By Vincent T. Davis, San Antonio Express-News
They're a group of 40 fathers, brothers, uncles and grandfathers who start their meetings asking about how each other's kids are doing. They make up the local chapter of DADS, or Dads Appreciating Down Syndrome, a national organization of fathers of children who have the condition.
Director Keith Askin, 37, said DADS isn't a support group; rather, it's more like a fellowship of fathers and other male relatives who share and hear each other's stories. They meet once a month at different sites to discuss everything from educational concerns to financial, medical and social issues associated with a child with special needs.
“Not only can they bond, but it allows them to get away from it all,” Askin said. “Sometimes it's just nice to go out with the guys.”
The group also provides the heavy lifting at local Down Syndrome of South Texas events, such as setting up tents, cooking barbecue and volunteering at fundraisers.
On Saturday, they'll be helping out at the 2014 Buddy Walk, held at Heroes Stadium at 4799 Thousand Oaks Drive, near Morgan's Wonderland. Former Spur Bruce Bowen is this year's honorary buddy. Proceeds from the event are to benefit people with the condition and their families.
The walk is scheduled to begin at 9 a.m.
Askin and his wife, Olivia, became parent mentors after they learned that their son, Burke, had Down syndrome. Because of the elder Askin's involvement with Down Syndrome of South Texas, he was recruited to be director of DADS. Askin said one of their goals is increasing local awareness about the group founded in 2011.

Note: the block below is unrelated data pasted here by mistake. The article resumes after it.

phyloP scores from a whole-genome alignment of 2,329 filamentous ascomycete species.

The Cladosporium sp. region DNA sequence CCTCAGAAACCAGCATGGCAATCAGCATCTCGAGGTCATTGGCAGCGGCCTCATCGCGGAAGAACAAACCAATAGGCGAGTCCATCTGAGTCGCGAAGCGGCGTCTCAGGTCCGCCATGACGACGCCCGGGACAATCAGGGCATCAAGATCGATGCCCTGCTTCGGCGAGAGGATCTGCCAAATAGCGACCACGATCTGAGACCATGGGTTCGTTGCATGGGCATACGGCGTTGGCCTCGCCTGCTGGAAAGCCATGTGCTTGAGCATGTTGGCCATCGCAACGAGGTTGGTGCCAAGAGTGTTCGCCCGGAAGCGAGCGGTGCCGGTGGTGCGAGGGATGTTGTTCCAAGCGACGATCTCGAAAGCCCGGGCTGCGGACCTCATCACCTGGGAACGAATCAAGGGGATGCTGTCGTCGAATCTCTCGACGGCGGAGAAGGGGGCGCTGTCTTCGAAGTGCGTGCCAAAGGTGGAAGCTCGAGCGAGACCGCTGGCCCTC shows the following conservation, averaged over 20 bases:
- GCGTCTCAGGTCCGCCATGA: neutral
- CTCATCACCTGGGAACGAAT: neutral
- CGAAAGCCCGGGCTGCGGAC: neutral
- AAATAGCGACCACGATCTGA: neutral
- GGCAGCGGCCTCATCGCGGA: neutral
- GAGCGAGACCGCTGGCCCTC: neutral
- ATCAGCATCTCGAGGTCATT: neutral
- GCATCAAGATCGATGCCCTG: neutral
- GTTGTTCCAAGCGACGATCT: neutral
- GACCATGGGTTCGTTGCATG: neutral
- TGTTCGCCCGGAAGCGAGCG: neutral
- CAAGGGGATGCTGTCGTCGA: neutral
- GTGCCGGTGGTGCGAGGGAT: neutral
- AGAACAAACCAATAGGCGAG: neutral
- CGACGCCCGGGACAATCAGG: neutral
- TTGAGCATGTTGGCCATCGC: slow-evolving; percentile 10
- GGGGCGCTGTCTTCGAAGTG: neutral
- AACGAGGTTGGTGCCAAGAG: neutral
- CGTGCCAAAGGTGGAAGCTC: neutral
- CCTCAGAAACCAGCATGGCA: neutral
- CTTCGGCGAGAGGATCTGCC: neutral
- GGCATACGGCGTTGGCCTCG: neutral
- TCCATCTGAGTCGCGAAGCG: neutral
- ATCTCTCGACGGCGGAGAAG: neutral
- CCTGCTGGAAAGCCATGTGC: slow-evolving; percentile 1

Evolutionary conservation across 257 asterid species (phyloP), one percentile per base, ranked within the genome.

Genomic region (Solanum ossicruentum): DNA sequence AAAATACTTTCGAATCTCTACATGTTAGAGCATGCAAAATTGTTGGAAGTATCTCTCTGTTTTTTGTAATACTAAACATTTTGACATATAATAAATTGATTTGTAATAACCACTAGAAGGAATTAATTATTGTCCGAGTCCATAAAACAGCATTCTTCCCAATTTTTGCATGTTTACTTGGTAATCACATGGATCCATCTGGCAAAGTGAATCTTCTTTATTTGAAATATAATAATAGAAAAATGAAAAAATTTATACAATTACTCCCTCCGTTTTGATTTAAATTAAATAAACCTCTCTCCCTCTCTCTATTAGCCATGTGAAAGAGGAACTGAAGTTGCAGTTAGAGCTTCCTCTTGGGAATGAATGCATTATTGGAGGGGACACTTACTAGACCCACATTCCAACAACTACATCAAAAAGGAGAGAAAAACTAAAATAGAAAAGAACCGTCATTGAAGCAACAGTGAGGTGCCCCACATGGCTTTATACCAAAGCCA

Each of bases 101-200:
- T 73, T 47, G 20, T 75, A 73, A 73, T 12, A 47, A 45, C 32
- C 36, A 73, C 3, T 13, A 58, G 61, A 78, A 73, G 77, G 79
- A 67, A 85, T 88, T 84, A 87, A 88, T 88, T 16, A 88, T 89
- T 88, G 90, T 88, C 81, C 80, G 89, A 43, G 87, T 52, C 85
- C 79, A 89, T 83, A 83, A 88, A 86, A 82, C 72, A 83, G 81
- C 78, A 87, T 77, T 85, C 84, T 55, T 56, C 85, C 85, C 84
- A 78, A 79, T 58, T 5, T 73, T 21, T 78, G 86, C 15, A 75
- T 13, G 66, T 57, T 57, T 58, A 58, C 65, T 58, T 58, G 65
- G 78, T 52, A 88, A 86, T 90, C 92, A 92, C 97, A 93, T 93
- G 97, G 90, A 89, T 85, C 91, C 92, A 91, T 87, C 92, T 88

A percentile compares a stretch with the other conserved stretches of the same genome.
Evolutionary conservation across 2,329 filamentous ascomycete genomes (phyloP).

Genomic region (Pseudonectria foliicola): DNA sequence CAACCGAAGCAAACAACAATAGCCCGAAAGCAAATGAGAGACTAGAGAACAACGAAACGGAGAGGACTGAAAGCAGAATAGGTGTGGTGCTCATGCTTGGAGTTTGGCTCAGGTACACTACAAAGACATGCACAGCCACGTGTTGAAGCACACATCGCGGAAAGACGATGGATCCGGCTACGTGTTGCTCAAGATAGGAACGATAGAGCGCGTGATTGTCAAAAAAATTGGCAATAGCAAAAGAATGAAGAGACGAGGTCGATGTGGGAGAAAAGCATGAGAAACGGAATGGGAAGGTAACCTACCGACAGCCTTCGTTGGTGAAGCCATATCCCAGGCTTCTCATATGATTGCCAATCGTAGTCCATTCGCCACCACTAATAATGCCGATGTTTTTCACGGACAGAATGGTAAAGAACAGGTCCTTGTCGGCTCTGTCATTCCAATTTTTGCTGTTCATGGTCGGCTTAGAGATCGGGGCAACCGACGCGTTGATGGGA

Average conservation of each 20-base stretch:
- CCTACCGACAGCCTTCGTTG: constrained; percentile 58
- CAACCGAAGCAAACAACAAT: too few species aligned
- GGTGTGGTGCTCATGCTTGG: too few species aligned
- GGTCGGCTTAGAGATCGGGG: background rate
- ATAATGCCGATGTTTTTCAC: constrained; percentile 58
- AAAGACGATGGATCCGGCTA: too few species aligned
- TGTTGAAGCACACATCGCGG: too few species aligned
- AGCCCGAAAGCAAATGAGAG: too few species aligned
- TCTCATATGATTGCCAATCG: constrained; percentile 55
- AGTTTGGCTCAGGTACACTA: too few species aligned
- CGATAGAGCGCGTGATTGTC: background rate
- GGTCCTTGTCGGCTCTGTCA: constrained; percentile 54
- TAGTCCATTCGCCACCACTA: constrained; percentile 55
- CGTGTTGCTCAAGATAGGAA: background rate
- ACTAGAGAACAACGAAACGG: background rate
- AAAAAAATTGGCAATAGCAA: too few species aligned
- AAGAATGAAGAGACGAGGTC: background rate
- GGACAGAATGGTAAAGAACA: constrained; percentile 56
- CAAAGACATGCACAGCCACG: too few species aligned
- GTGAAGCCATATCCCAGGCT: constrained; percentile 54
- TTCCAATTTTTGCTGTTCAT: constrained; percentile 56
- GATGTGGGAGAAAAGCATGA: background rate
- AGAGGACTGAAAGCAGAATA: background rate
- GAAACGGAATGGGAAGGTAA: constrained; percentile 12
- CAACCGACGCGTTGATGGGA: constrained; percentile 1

“There are significantly more than 40 families in the area with children with Down syndrome,” he said. “We want to do more to get more individuals on board.”
DADS' main fundraiser is its annual DADS Golf Tournament, which sustains the group throughout the year. Their next tourney is scheduled for April 6 at Canyon Springs.
Askin said future goals include sending a dad and his family to the annual National Down Syndrome Conference and the annual Flagship Buddy Walk in New York City.
“It's a really different experience,” Askin said. “You can see grown men that kind of tear up, talking about different experiences they've had, like sitting in a waiting room for seven or eight hours on a heart surgery, and how terrifying that is.
“I guess they feel they can share that because 85 percent of the group members are exactly the same way.”